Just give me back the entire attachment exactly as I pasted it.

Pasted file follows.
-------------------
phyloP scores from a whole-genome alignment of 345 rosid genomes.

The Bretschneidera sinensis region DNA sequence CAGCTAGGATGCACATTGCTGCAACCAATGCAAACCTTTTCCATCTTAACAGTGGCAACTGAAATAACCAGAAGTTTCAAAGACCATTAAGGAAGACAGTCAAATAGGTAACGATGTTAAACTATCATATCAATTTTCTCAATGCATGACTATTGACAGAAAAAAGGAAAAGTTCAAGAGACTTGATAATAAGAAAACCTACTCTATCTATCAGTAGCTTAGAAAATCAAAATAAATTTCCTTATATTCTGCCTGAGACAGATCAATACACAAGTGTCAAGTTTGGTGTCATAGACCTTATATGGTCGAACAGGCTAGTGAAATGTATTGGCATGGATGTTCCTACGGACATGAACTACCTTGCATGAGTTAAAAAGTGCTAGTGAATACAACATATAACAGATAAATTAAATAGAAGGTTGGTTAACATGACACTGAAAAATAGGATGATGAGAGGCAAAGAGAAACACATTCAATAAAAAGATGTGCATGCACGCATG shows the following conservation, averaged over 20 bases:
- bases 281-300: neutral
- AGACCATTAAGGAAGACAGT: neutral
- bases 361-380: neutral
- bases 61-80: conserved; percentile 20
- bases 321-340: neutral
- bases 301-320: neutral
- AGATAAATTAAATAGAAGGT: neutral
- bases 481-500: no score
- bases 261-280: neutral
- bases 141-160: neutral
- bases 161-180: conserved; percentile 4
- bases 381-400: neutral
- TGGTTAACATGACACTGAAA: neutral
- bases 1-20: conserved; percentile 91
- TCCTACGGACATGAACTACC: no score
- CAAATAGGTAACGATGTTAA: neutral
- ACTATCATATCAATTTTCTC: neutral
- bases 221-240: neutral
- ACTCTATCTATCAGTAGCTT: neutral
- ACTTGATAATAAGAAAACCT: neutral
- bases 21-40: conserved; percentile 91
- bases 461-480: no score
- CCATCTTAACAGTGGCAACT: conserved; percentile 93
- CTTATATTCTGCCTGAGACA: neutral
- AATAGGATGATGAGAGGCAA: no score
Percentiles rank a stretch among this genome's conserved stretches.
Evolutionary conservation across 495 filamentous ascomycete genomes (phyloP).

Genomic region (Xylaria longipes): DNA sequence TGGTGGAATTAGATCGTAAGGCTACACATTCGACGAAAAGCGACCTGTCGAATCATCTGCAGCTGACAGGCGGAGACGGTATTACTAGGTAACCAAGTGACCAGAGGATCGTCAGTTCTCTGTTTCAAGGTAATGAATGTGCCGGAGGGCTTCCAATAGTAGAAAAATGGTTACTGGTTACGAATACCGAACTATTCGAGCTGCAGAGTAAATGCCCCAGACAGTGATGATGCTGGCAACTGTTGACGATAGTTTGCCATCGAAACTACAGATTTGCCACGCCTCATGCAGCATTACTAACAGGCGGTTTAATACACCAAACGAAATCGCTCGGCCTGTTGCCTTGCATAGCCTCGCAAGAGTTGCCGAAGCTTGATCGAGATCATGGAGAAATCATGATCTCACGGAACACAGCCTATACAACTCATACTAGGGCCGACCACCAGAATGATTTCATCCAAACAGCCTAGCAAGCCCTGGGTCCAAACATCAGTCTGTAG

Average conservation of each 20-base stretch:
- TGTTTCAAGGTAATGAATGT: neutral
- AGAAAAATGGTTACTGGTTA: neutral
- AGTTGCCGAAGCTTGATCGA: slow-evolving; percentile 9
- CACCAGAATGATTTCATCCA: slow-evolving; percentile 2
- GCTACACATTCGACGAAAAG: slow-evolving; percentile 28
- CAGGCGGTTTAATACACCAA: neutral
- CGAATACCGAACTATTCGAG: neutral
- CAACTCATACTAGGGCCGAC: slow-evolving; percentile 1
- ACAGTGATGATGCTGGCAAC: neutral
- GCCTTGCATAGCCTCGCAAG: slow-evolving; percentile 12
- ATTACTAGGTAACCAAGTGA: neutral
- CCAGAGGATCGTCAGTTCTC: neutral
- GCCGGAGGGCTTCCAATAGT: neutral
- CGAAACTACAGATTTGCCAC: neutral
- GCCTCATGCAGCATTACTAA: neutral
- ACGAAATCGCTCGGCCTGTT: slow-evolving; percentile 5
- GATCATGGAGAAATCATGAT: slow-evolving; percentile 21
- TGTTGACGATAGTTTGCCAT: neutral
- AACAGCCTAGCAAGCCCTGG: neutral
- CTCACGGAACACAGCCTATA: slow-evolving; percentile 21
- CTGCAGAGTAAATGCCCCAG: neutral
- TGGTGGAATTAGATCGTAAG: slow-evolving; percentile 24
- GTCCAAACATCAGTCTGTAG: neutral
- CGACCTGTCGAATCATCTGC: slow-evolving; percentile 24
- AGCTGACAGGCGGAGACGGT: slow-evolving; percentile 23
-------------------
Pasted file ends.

phyloP scores from a whole-genome alignment of 345 rosid genomes.

The Bretschneidera sinensis region DNA sequence CAGCTAGGATGCACATTGCTGCAACCAATGCAAACCTTTTCCATCTTAACAGTGGCAACTGAAATAACCAGAAGTTTCAAAGACCATTAAGGAAGACAGTCAAATAGGTAACGATGTTAAACTATCATATCAATTTTCTCAATGCATGACTATTGACAGAAAAAAGGAAAAGTTCAAGAGACTTGATAATAAGAAAACCTACTCTATCTATCAGTAGCTTAGAAAATCAAAATAAATTTCCTTATATTCTGCCTGAGACAGATCAATACACAAGTGTCAAGTTTGGTGTCATAGACCTTATATGGTCGAACAGGCTAGTGAAATGTATTGGCATGGATGTTCCTACGGACATGAACTACCTTGCATGAGTTAAAAAGTGCTAGTGAATACAACATATAACAGATAAATTAAATAGAAGGTTGGTTAACATGACACTGAAAAATAGGATGATGAGAGGCAAAGAGAAACACATTCAATAAAAAGATGTGCATGCACGCATG shows the following conservation, averaged over 20 bases:
- bases 281-300: neutral
- AGACCATTAAGGAAGACAGT: neutral
- bases 361-380: neutral
- bases 61-80: conserved; percentile 20
- bases 321-340: neutral
- bases 301-320: neutral
- AGATAAATTAAATAGAAGGT: neutral
- bases 481-500: no score
- bases 261-280: neutral
- bases 141-160: neutral
- bases 161-180: conserved; percentile 4
- bases 381-400: neutral
- TGGTTAACATGACACTGAAA: neutral
- bases 1-20: conserved; percentile 91
- TCCTACGGACATGAACTACC: no score
- CAAATAGGTAACGATGTTAA: neutral
- ACTATCATATCAATTTTCTC: neutral
- bases 221-240: neutral
- ACTCTATCTATCAGTAGCTT: neutral
- ACTTGATAATAAGAAAACCT: neutral
- bases 21-40: conserved; percentile 91
- bases 461-480: no score
- CCATCTTAACAGTGGCAACT: conserved; percentile 93
- CTTATATTCTGCCTGAGACA: neutral
- AATAGGATGATGAGAGGCAA: no score
Percentiles rank a stretch among this genome's conserved stretches.
Evolutionary conservation across 495 filamentous ascomycete genomes (phyloP).

Genomic region (Xylaria longipes): DNA sequence TGGTGGAATTAGATCGTAAGGCTACACATTCGACGAAAAGCGACCTGTCGAATCATCTGCAGCTGACAGGCGGAGACGGTATTACTAGGTAACCAAGTGACCAGAGGATCGTCAGTTCTCTGTTTCAAGGTAATGAATGTGCCGGAGGGCTTCCAATAGTAGAAAAATGGTTACTGGTTACGAATACCGAACTATTCGAGCTGCAGAGTAAATGCCCCAGACAGTGATGATGCTGGCAACTGTTGACGATAGTTTGCCATCGAAACTACAGATTTGCCACGCCTCATGCAGCATTACTAACAGGCGGTTTAATACACCAAACGAAATCGCTCGGCCTGTTGCCTTGCATAGCCTCGCAAGAGTTGCCGAAGCTTGATCGAGATCATGGAGAAATCATGATCTCACGGAACACAGCCTATACAACTCATACTAGGGCCGACCACCAGAATGATTTCATCCAAACAGCCTAGCAAGCCCTGGGTCCAAACATCAGTCTGTAG

Average conservation of each 20-base stretch:
- TGTTTCAAGGTAATGAATGT: neutral
- AGAAAAATGGTTACTGGTTA: neutral
- AGTTGCCGAAGCTTGATCGA: slow-evolving; percentile 9
- CACCAGAATGATTTCATCCA: slow-evolving; percentile 2
- GCTACACATTCGACGAAAAG: slow-evolving; percentile 28
- CAGGCGGTTTAATACACCAA: neutral
- CGAATACCGAACTATTCGAG: neutral
- CAACTCATACTAGGGCCGAC: slow-evolving; percentile 1
- ACAGTGATGATGCTGGCAAC: neutral
- GCCTTGCATAGCCTCGCAAG: slow-evolving; percentile 12
- ATTACTAGGTAACCAAGTGA: neutral
- CCAGAGGATCGTCAGTTCTC: neutral
- GCCGGAGGGCTTCCAATAGT: neutral
- CGAAACTACAGATTTGCCAC: neutral
- GCCTCATGCAGCATTACTAA: neutral
- ACGAAATCGCTCGGCCTGTT: slow-evolving; percentile 5
- GATCATGGAGAAATCATGAT: slow-evolving; percentile 21
- TGTTGACGATAGTTTGCCAT: neutral
- AACAGCCTAGCAAGCCCTGG: neutral
- CTCACGGAACACAGCCTATA: slow-evolving; percentile 21
- CTGCAGAGTAAATGCCCCAG: neutral
- TGGTGGAATTAGATCGTAAG: slow-evolving; percentile 24
- GTCCAAACATCAGTCTGTAG: neutral
- CGACCTGTCGAATCATCTGC: slow-evolving; percentile 24
- AGCTGACAGGCGGAGACGGT: slow-evolving; percentile 23